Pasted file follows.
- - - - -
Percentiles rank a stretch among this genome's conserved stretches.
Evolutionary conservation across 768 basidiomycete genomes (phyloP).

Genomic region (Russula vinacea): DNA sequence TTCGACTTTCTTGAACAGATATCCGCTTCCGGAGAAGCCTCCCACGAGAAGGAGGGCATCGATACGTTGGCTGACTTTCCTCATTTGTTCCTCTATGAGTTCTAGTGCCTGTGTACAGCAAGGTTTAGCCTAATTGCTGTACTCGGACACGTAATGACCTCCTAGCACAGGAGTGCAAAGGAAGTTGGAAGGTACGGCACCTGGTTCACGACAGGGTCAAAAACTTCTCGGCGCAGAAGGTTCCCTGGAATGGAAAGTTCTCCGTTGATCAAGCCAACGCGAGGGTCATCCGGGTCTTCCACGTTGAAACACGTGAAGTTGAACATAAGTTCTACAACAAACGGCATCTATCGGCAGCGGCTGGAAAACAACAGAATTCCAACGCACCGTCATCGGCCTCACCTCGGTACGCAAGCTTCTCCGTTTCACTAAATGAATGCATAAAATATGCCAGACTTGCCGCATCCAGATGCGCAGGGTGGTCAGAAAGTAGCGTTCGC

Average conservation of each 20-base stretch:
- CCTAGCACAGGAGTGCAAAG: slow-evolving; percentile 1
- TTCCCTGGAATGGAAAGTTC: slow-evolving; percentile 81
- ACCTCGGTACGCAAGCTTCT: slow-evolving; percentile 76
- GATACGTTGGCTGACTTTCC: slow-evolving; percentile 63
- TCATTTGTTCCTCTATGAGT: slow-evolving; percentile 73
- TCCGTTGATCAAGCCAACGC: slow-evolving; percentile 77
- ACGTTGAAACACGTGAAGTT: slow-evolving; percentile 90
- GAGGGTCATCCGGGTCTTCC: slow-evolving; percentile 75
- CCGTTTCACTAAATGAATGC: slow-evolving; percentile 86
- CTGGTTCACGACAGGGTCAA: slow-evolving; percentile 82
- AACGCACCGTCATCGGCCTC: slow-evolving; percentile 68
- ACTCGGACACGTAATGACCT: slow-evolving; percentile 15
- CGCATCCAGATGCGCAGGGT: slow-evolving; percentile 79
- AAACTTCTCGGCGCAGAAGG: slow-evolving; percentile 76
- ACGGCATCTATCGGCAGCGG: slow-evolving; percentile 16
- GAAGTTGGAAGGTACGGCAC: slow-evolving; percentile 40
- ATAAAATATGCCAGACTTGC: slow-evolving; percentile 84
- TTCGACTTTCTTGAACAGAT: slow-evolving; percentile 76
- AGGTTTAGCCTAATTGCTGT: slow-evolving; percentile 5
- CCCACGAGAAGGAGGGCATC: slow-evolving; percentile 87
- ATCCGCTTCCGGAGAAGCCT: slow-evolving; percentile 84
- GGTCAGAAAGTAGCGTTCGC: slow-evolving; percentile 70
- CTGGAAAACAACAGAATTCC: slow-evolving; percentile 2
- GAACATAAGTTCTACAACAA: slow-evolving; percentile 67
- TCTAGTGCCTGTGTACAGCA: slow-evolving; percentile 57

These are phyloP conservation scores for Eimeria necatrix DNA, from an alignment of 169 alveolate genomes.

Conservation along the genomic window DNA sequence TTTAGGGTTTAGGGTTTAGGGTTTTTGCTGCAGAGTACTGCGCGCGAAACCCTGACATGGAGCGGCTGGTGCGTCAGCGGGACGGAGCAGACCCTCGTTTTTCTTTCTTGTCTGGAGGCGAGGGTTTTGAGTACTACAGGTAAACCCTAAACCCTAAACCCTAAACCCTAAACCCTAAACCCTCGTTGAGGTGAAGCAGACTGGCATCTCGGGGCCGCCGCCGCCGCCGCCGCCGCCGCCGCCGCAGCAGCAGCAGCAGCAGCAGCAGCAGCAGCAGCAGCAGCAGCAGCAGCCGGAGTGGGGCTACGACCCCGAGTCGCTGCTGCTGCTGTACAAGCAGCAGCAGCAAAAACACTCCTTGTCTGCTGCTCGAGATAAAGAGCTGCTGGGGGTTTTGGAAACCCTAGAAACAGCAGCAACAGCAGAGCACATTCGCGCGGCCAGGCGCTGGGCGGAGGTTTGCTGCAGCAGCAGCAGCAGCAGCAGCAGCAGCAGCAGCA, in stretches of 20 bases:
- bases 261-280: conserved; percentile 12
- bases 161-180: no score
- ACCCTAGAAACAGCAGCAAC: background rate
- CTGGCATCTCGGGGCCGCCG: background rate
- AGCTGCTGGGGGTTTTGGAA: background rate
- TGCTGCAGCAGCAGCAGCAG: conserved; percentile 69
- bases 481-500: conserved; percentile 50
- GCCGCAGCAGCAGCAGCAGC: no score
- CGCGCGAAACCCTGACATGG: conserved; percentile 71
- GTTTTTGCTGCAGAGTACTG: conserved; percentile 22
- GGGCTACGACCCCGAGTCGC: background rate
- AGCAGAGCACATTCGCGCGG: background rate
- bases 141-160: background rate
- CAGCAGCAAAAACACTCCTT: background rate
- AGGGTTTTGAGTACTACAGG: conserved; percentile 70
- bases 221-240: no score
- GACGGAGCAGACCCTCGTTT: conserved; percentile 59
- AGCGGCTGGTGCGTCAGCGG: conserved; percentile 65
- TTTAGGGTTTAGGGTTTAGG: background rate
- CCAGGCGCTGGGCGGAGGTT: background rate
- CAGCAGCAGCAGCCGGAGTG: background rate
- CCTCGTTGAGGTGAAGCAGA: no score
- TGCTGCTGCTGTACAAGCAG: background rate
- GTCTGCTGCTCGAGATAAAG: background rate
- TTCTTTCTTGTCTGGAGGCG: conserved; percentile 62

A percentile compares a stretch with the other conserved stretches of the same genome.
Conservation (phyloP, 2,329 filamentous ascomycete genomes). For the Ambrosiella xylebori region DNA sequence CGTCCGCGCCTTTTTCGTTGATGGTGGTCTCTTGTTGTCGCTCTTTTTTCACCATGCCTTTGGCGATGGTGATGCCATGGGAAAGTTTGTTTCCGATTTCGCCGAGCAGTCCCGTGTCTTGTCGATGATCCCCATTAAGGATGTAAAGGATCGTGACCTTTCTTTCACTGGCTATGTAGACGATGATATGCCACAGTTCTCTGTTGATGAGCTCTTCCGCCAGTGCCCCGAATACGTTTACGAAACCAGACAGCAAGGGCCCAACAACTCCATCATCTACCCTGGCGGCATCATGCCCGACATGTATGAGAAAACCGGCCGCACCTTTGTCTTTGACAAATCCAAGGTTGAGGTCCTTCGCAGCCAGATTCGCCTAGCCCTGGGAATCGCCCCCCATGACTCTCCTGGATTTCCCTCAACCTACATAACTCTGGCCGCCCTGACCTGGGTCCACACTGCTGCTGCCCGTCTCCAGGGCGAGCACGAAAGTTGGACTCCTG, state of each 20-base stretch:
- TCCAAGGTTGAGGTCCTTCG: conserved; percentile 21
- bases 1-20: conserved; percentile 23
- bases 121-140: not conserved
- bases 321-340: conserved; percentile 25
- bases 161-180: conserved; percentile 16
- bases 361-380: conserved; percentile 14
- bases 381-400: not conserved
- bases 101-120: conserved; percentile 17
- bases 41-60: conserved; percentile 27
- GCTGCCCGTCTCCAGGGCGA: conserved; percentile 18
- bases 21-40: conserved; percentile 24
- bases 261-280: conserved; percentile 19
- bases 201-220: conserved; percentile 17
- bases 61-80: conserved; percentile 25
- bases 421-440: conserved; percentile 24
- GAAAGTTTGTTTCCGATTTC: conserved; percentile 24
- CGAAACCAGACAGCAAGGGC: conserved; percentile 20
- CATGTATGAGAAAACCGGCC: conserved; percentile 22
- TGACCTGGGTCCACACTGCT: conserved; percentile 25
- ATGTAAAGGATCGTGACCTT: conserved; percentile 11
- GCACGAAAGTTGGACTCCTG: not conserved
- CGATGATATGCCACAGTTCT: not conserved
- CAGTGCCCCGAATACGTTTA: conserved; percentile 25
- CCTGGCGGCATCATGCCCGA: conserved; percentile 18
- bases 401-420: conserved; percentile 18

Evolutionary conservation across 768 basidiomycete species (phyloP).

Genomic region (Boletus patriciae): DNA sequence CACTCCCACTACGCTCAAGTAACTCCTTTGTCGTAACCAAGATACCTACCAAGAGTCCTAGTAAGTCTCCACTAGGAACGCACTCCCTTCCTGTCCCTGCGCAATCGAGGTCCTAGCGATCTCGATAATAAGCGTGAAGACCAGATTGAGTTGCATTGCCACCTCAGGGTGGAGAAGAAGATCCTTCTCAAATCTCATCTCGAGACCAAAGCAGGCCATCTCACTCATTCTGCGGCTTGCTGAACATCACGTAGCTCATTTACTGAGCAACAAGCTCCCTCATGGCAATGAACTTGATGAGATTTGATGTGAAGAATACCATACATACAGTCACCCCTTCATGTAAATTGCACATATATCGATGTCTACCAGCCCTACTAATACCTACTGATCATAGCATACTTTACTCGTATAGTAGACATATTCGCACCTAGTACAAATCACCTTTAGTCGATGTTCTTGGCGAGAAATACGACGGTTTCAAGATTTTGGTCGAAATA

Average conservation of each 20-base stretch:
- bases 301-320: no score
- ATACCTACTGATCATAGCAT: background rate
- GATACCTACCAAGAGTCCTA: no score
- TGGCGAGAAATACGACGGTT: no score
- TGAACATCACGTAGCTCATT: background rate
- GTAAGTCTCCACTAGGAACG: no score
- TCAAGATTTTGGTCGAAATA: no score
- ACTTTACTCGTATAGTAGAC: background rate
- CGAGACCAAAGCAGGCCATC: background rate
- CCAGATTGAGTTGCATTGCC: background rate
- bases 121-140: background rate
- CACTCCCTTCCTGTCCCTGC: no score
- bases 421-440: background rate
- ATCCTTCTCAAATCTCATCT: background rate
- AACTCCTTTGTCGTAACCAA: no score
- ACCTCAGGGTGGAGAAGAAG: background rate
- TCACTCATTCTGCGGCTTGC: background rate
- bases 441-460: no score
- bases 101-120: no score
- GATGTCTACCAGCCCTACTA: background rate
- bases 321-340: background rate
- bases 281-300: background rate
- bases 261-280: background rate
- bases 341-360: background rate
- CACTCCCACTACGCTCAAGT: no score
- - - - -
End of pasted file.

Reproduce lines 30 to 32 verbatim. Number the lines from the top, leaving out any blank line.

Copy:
These are phyloP conservation scores for Eimeria necatrix DNA, from an alignment of 169 alveolate genomes.

Conservation along the genomic window DNA sequence TTTAGGGTTTAGGGTTTAGGGTTTTTGCTGCAGAGTACTGCGCGCGAAACCCTGACATGGAGCGGCTGGTGCGTCAGCGGGACGGAGCAGACCCTCGTTTTTCTTTCTTGTCTGGAGGCGAGGGTTTTGAGTACTACAGGTAAACCCTAAACCCTAAACCCTAAACCCTAAACCCTAAACCCTCGTTGAGGTGAAGCAGACTGGCATCTCGGGGCCGCCGCCGCCGCCGCCGCCGCCGCCGCCGCAGCAGCAGCAGCAGCAGCAGCAGCAGCAGCAGCAGCAGCAGCAGCAGCCGGAGTGGGGCTACGACCCCGAGTCGCTGCTGCTGCTGTACAAGCAGCAGCAGCAAAAACACTCCTTGTCTGCTGCTCGAGATAAAGAGCTGCTGGGGGTTTTGGAAACCCTAGAAACAGCAGCAACAGCAGAGCACATTCGCGCGGCCAGGCGCTGGGCGGAGGTTTGCTGCAGCAGCAGCAGCAGCAGCAGCAGCAGCAGCAGCA, in stretches of 20 bases:
- bases 261-280: conserved; percentile 12